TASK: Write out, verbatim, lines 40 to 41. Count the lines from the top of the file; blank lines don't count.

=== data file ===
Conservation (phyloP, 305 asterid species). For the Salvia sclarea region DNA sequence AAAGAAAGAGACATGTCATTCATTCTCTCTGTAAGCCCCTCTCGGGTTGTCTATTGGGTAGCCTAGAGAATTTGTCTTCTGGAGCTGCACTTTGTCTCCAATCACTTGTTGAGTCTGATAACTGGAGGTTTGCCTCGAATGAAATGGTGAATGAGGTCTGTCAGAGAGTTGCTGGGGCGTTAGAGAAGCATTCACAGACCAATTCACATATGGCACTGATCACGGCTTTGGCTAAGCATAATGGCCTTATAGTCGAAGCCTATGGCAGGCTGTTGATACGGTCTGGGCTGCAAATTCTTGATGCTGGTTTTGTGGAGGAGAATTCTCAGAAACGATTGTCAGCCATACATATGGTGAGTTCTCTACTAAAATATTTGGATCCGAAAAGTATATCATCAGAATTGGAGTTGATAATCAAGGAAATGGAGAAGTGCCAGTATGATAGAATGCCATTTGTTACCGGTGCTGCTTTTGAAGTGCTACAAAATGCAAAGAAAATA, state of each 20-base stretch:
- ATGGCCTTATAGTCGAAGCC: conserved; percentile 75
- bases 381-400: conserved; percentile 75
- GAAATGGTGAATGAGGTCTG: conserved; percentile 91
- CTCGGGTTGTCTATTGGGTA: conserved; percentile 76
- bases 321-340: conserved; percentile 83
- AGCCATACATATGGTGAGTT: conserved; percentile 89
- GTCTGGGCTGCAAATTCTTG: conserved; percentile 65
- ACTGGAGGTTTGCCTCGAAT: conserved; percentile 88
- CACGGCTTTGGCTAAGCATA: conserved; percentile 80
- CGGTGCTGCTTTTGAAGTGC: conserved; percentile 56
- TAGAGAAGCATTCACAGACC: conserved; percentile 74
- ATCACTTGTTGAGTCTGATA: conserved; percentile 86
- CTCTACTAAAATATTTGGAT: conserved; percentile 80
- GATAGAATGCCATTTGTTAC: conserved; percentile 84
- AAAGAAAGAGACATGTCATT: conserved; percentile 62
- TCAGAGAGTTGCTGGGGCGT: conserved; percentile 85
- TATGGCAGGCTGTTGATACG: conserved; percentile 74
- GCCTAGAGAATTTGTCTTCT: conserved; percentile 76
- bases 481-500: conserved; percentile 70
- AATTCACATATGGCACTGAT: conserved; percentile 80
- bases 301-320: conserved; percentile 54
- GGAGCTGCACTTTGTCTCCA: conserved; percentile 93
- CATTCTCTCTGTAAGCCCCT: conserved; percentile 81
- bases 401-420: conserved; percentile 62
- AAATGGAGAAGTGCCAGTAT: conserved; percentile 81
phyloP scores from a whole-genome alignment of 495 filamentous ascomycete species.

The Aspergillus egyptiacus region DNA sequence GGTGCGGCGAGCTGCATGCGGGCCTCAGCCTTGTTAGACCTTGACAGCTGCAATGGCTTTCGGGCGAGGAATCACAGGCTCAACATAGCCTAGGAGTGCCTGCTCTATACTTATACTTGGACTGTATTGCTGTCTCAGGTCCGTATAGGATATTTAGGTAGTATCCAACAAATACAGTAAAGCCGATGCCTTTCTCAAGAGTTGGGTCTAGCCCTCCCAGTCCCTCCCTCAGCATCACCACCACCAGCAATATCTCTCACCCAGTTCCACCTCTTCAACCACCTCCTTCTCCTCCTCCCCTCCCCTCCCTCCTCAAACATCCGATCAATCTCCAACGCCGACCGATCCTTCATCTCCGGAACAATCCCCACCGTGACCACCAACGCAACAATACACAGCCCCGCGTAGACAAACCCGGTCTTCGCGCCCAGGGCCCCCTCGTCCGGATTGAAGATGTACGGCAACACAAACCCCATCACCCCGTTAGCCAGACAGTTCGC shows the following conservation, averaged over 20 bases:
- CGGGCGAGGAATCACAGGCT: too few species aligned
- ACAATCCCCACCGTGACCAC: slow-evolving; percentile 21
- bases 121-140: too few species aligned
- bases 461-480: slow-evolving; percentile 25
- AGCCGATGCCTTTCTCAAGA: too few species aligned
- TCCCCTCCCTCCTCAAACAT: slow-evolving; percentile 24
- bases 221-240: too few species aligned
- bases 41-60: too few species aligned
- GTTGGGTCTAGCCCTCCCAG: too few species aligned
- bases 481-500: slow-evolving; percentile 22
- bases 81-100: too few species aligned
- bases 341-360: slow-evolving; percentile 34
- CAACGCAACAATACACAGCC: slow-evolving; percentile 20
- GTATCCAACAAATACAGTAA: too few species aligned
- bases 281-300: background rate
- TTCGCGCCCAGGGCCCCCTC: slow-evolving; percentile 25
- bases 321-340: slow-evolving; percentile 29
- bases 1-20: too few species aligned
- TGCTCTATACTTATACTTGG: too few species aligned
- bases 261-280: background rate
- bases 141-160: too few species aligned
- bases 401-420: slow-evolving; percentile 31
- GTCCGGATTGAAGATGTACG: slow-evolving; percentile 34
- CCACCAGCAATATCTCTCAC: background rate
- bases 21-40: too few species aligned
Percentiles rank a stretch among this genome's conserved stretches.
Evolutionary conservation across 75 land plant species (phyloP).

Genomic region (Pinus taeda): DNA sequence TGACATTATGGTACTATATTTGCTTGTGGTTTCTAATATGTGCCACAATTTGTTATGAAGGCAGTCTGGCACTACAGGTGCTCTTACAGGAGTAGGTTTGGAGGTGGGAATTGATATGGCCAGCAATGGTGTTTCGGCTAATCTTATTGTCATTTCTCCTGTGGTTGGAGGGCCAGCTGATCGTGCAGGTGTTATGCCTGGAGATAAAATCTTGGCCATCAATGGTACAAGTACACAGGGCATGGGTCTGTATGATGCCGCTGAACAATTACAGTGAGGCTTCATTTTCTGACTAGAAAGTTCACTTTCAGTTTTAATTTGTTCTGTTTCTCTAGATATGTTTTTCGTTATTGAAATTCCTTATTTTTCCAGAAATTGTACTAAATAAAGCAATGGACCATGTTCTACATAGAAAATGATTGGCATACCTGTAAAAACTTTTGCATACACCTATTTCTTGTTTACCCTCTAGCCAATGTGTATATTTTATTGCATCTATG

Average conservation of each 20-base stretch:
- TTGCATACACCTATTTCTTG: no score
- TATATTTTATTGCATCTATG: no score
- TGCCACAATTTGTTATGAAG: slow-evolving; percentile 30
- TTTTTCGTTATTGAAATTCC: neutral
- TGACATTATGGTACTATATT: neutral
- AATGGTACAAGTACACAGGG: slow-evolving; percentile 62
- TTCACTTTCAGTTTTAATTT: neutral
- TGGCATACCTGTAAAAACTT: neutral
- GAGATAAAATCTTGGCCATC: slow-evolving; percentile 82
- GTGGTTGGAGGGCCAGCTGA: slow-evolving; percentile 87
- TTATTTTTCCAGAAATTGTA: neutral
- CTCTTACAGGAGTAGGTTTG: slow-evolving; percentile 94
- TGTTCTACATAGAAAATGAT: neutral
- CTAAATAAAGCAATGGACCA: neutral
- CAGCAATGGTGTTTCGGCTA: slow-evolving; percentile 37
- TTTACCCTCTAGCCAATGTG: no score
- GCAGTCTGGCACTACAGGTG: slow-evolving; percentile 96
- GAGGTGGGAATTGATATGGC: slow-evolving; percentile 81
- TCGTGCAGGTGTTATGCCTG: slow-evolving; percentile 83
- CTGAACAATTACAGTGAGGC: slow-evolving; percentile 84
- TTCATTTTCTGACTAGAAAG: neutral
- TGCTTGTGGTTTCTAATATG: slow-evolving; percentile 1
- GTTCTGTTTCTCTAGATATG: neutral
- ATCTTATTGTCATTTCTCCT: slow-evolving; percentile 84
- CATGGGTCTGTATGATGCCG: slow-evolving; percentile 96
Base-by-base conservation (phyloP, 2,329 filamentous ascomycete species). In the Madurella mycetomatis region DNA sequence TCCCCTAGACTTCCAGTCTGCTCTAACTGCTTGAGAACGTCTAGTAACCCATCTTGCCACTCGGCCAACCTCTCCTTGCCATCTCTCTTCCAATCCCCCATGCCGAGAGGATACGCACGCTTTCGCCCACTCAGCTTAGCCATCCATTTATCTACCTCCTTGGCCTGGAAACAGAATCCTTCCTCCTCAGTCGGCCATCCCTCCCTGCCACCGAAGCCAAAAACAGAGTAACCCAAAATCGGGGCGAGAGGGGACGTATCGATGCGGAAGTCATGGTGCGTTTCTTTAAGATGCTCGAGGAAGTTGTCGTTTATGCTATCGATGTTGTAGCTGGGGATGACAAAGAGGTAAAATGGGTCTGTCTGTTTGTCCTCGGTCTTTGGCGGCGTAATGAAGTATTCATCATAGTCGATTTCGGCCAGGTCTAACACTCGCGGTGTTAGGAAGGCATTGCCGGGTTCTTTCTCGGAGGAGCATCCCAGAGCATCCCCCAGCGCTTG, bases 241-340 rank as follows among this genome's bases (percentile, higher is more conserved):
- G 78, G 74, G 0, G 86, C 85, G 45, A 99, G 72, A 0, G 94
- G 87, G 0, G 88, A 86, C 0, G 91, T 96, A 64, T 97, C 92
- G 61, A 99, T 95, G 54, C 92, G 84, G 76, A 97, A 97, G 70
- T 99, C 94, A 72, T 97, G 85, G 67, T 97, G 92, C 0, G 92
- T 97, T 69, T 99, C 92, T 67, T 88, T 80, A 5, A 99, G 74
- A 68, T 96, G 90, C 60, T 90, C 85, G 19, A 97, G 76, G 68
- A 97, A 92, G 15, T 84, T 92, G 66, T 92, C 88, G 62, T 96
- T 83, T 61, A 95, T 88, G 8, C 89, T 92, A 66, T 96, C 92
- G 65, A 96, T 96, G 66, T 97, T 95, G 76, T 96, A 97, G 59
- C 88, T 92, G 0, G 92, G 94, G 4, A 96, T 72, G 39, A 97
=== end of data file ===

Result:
- bases 341-360: slow-evolving; percentile 34
- CAACGCAACAATACACAGCC: slow-evolving; percentile 20